instinctual reaction in an attempt to provide relief. The general mindset is that if you cannot be

seen and you cant see any dangers, you are safe and secure. One can apply this situation and

mindset to the tarp as the main characters hide under the covering at night, partially to provide

a sense of relief from the dangers all around. One must also remember that the boy is only a

child, and is likely afraid of the dark, albeit he has more reason to be afraid than many others. To

explain, blood cults roam the land, seeking essentially the flesh of the dwindling survivors.

Unfortunately, it is a real threat for the man and the boy to be victims of rape and cannibalism.
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Covering themselves with the tarp hides them from the blood cults in the way of if I cant see

you, you cant see me. In other words, when the man and the boy are under the tarp it is one of

the few moments when they are not immediately bombarded by the elements of their twisted

world such as in this moment from the text: They sat huddled together wrapped each in a

blanket over their coats and after a while the rain stopped (McCarthy 9)

Not only do physical possessions meet the need of safety for the man and the boy, in fact,

just the presence of one another provides a level of security and feeling of protection that no one

else is capable of producing. To explain, after the main characters experience with the blood

cult, the man and the boy try to find shelter for the night, and during one conversation the boy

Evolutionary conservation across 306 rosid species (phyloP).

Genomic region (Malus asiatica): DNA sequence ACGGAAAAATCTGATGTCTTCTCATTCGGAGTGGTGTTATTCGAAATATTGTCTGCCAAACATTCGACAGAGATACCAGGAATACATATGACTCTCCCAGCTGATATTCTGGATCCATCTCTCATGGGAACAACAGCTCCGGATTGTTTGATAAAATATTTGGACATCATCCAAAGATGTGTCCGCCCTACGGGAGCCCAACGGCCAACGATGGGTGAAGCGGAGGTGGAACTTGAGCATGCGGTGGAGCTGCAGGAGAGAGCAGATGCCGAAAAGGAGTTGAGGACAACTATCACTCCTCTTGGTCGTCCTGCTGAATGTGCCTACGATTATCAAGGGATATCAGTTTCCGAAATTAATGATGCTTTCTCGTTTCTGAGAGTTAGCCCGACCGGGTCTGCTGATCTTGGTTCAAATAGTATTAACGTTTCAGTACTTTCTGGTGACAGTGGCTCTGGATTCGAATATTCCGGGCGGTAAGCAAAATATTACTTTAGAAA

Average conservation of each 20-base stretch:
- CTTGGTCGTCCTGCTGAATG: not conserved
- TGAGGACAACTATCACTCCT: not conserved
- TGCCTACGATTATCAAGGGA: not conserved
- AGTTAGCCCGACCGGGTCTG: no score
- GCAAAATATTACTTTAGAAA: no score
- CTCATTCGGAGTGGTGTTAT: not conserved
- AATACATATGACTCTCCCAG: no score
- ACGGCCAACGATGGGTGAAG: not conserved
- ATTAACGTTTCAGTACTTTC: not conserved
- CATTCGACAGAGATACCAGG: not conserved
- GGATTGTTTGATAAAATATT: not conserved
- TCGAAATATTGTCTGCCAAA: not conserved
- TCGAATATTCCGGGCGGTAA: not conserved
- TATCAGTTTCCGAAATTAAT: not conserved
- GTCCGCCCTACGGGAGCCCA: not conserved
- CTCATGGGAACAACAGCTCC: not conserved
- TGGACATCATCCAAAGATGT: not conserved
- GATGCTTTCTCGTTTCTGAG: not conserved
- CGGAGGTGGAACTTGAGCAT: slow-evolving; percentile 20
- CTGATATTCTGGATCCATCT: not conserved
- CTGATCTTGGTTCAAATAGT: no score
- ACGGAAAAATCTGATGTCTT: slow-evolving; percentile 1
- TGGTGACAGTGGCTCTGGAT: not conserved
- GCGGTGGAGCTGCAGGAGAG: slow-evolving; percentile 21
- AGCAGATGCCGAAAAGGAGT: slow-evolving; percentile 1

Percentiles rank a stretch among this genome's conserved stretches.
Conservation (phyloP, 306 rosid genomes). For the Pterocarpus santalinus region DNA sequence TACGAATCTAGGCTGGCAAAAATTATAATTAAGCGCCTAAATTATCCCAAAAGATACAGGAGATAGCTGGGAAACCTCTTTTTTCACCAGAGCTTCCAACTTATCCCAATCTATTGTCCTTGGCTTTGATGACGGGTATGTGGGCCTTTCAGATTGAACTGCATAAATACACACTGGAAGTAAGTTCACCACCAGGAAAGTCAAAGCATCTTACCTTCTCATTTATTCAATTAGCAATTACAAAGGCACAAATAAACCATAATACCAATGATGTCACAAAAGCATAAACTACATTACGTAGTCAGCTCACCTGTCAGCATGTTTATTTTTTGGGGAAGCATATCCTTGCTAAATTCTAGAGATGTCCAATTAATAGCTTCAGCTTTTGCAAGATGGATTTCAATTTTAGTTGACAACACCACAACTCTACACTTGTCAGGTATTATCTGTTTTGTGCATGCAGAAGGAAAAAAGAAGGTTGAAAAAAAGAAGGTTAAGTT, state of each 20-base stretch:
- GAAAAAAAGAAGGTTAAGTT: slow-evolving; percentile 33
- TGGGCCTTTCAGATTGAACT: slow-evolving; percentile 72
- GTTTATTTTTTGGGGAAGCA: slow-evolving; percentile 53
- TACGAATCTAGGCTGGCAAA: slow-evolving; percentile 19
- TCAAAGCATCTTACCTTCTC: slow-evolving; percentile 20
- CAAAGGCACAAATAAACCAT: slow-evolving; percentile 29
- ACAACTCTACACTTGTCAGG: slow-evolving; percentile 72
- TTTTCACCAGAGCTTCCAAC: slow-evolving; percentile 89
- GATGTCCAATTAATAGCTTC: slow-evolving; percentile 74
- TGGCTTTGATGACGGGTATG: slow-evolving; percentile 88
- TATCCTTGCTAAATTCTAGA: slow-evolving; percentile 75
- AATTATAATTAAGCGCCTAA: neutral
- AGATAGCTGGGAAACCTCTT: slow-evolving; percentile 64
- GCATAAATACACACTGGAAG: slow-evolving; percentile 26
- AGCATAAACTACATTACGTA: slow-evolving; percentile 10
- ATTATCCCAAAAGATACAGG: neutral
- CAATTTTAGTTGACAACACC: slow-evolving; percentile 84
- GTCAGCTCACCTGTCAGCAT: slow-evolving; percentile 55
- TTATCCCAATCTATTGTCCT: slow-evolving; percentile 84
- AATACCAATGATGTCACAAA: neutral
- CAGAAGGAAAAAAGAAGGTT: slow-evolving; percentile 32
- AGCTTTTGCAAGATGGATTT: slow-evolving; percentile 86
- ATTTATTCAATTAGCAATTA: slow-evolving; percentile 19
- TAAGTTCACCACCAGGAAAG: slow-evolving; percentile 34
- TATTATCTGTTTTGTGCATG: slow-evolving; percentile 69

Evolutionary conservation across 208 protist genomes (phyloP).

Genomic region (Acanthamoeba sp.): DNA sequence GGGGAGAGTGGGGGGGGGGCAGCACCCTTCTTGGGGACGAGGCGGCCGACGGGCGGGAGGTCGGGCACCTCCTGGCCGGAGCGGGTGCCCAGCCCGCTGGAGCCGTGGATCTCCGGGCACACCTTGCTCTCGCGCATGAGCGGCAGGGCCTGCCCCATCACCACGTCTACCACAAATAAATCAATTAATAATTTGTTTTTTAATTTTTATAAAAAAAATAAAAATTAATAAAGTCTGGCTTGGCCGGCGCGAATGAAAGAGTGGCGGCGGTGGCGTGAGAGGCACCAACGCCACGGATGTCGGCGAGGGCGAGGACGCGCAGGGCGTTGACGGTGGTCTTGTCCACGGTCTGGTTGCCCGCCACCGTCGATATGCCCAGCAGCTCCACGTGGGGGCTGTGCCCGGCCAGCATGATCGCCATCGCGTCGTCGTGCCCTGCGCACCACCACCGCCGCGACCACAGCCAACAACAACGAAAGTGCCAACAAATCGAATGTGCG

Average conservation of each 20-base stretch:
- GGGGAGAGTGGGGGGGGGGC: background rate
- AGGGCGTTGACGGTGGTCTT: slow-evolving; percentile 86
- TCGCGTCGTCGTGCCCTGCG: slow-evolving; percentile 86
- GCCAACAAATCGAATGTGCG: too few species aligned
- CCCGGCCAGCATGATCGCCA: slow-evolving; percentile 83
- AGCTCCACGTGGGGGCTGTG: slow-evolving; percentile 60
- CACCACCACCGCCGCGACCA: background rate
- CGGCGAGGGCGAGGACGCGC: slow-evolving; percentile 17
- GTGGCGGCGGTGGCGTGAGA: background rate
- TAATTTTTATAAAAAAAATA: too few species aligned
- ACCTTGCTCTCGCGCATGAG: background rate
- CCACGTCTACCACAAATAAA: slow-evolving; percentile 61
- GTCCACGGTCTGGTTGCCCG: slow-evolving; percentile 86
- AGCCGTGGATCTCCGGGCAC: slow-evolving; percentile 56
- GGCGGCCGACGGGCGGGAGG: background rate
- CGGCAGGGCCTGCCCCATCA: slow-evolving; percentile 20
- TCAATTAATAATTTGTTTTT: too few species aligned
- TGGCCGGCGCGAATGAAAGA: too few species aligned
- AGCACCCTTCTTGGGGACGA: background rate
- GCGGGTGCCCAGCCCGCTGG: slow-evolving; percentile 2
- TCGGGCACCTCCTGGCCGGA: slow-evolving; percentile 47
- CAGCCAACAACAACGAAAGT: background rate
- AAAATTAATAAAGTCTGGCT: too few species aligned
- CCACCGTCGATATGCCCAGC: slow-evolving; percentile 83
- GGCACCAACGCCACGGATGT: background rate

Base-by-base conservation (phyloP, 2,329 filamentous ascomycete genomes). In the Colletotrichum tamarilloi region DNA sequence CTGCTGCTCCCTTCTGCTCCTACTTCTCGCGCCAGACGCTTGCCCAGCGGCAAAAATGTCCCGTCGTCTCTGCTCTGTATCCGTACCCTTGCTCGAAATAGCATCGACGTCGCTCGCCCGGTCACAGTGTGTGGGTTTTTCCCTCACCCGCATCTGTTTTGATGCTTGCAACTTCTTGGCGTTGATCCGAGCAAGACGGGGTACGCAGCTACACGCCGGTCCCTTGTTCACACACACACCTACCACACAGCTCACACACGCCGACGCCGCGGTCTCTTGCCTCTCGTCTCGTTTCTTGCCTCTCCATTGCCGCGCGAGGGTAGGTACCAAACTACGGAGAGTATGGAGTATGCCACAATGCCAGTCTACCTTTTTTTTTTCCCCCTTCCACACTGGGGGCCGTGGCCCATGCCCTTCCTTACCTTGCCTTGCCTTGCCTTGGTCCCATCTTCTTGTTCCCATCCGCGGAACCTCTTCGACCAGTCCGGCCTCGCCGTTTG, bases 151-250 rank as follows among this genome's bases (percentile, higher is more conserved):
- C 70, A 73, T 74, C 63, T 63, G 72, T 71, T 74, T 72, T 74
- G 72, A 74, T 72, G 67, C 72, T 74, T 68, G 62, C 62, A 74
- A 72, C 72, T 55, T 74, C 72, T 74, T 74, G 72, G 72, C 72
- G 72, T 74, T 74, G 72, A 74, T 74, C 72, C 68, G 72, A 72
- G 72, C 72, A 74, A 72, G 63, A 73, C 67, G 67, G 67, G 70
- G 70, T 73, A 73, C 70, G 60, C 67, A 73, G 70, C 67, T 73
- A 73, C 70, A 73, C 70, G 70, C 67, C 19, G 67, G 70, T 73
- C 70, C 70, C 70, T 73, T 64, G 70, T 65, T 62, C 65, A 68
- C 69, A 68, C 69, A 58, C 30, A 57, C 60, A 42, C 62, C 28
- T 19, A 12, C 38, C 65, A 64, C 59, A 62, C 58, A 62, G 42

nervous, saying, Im scared. to which the man replies, I know. But Ill just be a little ways

and Ill be able to hear you so if you get scared you call me and Ill come right away.

(McCarthy 71) This interaction shows the deep connection the man and the boy have, beyond

being father and son. While blatantly the boy is afraid to be without the man, the response from

the man indicates that fear is an emotion both are feeling strongly. That is to say that the man is

just as worried about losing the boy as the the boy is worried about losing his father, the man. To

add on, after the death of the mans wife and the boys mother, they are all that each other have

left to hold onto; they are all that keeps them from losing their minds and all that keeps them

alive. Notably, they motivate each other to survive in a world with very little hope left. It is key

to note that Maslow writes, safety to mean more than just physical safety. Economic, social,

vocational, psychological security all fall underneath this second tier (Maslow, 1987, pgs

18-20) To emphasize, the security of knowing someone is always there to care for you, and just

in a sense love you is very powerful, so much so that Maslow defined it as need of humans.
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While the characters of The Road do not experience every tier of the hierarchy of needs,

safety is one such aspect that is often felt by the man and the boy. In a world with so little met, it

is a miracle within itself that any of these tiers are met by the characters, including such basic